Bergamot is a flavoring ingredient derived from a citrus plant that grows almost exclusively in the coastal region of Calabria, Italy. Commonly used as a flavoring in Earl Grey tea, the extract of the bitter citrus fruit, bergamot, is credited with raising good cholesterol, removing fatty deposits in the liver and lowering blood sugar levels.
In one of the studies, published in 2013 in the International Journal of Cardiology, 77 patients took 1,000 milligrams daily of bergamot extract over one month. The participants’ cholesterol dropped by an average of 31%.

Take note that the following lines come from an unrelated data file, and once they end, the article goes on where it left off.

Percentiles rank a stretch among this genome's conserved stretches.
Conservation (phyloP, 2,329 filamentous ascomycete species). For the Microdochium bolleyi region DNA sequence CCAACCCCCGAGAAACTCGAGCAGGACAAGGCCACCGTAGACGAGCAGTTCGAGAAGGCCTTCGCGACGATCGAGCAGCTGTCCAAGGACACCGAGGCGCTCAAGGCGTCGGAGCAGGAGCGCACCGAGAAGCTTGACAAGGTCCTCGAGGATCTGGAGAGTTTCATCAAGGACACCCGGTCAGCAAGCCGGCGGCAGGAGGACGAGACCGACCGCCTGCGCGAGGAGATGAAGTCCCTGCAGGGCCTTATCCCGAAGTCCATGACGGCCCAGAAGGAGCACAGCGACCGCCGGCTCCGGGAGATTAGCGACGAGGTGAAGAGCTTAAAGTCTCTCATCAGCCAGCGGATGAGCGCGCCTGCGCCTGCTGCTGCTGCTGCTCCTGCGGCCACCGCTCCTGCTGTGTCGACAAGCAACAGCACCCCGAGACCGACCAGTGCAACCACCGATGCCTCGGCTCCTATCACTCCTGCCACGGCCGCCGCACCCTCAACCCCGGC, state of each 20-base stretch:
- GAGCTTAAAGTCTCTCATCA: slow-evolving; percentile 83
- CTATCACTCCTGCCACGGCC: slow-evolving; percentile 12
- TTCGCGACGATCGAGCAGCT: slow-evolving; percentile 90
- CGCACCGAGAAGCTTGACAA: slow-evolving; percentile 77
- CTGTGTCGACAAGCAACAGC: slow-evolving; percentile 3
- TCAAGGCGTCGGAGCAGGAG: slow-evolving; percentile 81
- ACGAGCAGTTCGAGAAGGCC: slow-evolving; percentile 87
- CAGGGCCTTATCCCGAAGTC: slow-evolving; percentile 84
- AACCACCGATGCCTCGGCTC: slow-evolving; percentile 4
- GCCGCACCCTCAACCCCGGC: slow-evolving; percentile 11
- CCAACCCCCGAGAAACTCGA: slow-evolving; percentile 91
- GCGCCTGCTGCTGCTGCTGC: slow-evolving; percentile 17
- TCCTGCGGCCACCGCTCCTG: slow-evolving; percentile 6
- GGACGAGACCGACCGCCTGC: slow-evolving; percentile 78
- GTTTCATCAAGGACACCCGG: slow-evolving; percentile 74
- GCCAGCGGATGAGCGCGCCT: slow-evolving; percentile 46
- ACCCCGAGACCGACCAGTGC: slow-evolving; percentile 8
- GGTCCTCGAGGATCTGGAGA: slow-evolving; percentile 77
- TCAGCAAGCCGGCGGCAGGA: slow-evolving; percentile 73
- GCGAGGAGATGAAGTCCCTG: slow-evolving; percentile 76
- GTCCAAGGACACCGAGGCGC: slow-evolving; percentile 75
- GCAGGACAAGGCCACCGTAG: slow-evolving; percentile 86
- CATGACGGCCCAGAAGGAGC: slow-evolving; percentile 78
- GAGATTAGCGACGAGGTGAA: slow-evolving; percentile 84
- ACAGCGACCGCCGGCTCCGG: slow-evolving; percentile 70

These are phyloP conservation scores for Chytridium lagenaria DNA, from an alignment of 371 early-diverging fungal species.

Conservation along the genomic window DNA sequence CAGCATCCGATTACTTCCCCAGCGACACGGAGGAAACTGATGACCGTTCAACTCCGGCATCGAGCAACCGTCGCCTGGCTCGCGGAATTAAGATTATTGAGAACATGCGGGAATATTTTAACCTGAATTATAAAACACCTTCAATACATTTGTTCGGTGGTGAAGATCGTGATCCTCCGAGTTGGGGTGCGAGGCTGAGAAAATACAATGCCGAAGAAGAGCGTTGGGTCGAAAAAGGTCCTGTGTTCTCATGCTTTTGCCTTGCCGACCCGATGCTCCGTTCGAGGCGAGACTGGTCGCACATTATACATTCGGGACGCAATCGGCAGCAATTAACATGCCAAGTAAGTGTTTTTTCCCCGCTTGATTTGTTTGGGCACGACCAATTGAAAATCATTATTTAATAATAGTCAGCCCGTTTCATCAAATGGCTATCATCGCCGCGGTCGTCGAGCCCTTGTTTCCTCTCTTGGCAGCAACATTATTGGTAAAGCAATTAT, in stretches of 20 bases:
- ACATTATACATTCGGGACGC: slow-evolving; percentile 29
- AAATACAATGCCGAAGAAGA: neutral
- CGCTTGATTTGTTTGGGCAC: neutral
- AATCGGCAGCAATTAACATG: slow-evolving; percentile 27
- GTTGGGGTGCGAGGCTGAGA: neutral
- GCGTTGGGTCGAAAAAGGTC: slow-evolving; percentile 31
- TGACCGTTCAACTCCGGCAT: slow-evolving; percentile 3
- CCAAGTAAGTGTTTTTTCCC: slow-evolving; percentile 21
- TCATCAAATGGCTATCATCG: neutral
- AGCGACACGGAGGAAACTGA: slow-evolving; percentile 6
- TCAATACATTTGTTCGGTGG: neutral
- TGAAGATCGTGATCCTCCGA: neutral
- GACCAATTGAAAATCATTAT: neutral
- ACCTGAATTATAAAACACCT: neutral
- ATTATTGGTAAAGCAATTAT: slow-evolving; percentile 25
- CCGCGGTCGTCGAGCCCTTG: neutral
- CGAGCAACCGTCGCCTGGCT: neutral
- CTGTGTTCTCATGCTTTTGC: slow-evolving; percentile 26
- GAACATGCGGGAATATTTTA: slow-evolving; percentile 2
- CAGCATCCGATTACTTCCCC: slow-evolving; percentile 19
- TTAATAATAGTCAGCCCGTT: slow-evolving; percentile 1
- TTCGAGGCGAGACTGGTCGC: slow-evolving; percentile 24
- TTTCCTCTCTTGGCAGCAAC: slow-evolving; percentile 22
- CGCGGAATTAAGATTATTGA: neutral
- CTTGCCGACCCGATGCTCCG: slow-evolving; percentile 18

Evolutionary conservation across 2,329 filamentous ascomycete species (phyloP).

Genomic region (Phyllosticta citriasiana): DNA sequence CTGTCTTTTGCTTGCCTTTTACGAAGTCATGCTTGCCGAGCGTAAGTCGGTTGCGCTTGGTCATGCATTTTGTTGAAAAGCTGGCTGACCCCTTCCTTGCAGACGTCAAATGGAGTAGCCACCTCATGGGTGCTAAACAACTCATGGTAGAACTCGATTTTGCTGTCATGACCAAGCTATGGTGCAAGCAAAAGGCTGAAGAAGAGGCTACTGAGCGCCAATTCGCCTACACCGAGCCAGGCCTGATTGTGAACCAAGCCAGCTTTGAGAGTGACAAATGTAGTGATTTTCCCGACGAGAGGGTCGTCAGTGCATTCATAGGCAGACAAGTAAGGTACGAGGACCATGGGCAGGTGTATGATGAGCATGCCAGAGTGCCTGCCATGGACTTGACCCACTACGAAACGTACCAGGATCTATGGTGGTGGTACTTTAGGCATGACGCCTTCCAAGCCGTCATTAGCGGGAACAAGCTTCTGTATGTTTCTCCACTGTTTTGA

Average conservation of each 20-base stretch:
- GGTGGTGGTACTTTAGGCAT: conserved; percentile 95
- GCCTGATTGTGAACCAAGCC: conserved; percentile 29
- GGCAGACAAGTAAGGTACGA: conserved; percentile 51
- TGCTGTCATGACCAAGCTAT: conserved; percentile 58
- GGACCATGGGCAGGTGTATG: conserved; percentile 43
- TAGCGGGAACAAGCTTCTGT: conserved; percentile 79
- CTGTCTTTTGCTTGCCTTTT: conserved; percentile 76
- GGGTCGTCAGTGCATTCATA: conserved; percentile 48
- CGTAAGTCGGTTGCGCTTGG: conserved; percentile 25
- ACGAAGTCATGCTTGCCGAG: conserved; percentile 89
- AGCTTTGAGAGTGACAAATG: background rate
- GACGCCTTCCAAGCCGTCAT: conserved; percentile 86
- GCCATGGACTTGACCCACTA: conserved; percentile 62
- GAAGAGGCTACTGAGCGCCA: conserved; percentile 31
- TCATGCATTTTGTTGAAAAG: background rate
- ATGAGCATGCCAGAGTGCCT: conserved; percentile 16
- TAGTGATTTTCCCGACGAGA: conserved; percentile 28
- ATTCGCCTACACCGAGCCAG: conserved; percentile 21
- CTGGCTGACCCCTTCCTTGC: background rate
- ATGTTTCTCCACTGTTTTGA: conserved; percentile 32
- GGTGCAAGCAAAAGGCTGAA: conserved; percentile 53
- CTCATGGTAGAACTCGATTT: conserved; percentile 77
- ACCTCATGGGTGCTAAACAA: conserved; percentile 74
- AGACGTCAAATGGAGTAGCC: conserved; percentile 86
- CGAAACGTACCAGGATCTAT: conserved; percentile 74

The study researchers also reported that adding bergamot allowed them to cut participants’ dosage of the cholesterol medication by half, without reducing its effectiveness.
The secret ingredient? Powerful antioxidants called flavonoids. It may be that exposure to the harsh Mediterranean sun and wind causes plants to elaborate heart-healthy defensive compounds like resveratrol, pterostilbene, and the polyphenols found in grapeseed and olive oil.
Unfortunately for tea lovers, Earl Grey tea does not pack a potent enough punch to affect cholesterol levels. In the studies above, the concentrated extract in tablet or capsule form was consumed.
Please consult your doctor or pharmacist for further information.
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